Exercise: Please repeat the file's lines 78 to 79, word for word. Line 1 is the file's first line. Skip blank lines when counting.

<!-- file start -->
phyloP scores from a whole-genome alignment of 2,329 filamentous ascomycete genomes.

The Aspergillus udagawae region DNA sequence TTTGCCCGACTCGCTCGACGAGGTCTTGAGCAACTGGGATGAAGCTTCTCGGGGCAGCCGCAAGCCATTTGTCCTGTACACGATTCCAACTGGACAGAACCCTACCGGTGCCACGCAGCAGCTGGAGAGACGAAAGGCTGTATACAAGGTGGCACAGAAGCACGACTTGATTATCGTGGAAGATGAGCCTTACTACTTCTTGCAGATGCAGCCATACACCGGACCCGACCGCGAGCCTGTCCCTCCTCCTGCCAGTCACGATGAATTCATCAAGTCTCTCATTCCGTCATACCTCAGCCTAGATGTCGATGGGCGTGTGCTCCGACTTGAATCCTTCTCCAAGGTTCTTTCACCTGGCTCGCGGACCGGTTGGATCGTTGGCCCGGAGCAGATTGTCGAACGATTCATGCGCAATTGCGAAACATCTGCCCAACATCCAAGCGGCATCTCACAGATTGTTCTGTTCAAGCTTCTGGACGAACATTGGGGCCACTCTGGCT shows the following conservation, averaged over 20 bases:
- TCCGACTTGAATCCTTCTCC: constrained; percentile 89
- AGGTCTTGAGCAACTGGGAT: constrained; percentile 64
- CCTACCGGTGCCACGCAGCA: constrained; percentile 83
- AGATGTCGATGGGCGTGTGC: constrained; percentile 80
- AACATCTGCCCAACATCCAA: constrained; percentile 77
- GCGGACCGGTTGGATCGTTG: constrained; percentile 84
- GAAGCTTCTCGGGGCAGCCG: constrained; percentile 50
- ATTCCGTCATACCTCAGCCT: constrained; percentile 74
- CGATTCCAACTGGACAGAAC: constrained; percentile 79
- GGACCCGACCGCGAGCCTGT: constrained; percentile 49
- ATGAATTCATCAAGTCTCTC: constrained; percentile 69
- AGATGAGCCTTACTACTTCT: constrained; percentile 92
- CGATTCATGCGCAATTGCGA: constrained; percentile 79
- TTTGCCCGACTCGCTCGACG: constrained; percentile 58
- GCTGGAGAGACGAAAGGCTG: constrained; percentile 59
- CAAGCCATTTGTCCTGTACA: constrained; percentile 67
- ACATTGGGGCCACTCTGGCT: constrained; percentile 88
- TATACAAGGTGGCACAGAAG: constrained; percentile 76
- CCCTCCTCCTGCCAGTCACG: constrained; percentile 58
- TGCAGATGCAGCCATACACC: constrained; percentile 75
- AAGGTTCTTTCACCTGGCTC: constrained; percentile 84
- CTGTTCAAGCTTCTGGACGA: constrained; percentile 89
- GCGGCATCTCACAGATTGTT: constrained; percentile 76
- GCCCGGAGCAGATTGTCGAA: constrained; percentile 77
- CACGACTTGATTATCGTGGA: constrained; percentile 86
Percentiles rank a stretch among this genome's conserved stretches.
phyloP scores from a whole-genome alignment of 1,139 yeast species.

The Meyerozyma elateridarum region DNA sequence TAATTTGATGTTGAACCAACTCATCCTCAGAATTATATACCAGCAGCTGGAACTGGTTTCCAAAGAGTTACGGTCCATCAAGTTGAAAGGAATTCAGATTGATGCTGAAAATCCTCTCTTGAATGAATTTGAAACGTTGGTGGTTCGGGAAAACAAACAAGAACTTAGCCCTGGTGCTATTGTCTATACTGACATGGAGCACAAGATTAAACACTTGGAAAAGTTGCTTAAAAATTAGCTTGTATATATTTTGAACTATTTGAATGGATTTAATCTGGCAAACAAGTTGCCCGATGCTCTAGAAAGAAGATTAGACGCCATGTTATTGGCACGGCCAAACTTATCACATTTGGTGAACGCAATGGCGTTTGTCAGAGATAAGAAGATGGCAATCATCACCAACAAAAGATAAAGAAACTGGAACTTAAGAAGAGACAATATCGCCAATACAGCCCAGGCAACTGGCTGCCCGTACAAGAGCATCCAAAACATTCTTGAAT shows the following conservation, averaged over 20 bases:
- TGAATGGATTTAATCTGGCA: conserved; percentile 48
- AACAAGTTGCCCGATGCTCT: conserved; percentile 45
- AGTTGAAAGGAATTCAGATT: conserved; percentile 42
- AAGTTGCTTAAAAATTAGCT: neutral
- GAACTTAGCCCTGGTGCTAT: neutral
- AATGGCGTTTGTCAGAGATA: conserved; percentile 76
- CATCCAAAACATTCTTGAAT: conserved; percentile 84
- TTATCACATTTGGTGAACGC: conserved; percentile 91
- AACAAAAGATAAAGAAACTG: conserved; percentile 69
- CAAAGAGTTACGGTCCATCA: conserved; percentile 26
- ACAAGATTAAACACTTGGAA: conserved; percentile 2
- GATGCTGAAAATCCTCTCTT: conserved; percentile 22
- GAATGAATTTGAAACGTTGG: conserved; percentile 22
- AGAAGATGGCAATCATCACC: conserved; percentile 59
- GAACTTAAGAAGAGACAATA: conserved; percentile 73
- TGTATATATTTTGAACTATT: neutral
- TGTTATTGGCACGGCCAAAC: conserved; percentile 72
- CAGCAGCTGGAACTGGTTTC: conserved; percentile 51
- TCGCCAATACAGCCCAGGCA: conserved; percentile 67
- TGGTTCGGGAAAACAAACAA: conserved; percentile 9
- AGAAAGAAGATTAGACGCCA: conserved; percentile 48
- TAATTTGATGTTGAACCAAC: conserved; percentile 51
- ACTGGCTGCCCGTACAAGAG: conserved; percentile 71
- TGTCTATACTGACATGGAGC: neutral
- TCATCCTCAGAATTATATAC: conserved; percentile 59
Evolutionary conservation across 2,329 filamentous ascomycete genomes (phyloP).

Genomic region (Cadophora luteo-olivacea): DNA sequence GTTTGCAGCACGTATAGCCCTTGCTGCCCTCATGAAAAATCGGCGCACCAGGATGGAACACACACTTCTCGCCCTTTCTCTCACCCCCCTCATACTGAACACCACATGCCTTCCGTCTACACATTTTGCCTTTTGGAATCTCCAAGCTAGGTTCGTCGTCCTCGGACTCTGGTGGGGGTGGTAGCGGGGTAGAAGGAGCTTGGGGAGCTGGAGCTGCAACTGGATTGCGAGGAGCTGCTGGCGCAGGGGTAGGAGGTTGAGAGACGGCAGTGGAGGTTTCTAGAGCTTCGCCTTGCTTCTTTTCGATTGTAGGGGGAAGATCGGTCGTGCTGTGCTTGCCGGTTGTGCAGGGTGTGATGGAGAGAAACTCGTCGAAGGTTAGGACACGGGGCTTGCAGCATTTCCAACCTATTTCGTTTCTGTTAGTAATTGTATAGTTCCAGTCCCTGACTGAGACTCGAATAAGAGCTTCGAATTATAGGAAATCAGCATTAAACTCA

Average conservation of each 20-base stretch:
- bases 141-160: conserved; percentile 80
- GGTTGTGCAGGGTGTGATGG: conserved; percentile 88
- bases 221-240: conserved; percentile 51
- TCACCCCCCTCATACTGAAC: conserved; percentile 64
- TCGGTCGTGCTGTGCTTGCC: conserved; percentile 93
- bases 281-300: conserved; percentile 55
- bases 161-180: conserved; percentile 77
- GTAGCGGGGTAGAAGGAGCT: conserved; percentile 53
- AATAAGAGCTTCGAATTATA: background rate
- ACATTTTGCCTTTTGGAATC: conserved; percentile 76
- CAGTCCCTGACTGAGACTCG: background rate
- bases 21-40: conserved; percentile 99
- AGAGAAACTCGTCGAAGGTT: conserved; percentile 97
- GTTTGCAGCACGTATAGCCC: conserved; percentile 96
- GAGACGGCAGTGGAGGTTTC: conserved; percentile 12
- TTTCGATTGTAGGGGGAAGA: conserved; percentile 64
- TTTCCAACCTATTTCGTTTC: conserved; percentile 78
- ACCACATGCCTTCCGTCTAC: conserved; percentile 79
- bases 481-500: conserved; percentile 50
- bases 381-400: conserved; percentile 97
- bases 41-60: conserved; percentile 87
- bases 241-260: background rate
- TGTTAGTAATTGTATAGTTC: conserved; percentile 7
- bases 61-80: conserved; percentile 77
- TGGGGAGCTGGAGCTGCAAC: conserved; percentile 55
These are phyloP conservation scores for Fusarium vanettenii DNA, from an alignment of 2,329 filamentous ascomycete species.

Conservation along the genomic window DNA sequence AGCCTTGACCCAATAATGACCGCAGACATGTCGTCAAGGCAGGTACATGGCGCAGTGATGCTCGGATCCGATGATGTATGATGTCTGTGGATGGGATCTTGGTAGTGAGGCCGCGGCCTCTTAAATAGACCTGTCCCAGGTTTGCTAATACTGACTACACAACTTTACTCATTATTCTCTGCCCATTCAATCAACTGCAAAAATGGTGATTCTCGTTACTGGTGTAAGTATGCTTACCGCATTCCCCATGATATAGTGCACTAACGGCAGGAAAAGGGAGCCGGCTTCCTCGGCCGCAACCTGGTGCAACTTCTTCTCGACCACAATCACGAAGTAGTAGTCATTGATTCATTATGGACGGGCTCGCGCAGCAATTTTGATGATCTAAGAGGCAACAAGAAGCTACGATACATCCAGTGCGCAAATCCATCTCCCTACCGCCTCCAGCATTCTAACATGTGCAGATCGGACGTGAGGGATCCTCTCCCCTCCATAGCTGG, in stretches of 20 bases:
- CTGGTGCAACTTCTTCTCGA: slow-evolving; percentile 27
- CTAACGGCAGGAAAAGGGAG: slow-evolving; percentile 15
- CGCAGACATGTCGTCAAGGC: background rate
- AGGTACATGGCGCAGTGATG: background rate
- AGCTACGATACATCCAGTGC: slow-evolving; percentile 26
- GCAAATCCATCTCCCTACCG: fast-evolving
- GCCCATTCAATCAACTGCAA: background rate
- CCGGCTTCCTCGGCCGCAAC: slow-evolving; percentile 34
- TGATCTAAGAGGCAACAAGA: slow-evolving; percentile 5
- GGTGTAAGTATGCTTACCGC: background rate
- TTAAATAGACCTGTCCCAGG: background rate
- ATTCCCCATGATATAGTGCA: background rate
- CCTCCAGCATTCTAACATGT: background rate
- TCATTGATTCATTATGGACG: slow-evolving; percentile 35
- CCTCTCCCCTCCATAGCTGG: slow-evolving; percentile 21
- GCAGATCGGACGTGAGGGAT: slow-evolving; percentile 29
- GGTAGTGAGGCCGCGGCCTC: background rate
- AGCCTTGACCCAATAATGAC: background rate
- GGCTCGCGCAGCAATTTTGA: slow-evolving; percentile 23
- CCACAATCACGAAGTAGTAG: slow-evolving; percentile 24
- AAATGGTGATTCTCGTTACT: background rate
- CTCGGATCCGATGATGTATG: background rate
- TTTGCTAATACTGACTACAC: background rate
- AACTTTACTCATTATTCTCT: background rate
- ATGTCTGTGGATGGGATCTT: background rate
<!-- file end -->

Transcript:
- bases 381-400: conserved; percentile 97
- bases 41-60: conserved; percentile 87